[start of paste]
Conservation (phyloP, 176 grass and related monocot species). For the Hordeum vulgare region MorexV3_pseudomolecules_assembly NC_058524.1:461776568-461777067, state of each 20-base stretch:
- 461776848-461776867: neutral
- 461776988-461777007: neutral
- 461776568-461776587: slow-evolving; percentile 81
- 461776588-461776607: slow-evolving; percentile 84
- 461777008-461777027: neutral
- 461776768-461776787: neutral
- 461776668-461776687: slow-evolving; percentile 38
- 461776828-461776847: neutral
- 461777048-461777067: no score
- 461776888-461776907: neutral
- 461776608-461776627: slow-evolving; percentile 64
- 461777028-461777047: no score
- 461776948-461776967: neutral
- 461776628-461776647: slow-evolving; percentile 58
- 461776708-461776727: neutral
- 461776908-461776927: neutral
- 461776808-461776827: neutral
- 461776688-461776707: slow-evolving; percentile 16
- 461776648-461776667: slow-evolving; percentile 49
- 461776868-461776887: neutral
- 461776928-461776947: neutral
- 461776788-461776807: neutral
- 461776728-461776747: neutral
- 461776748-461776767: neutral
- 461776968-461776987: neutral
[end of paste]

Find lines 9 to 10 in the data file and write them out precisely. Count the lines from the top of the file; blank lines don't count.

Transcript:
- 461776828-461776847: neutral
- 461777048-461777067: no score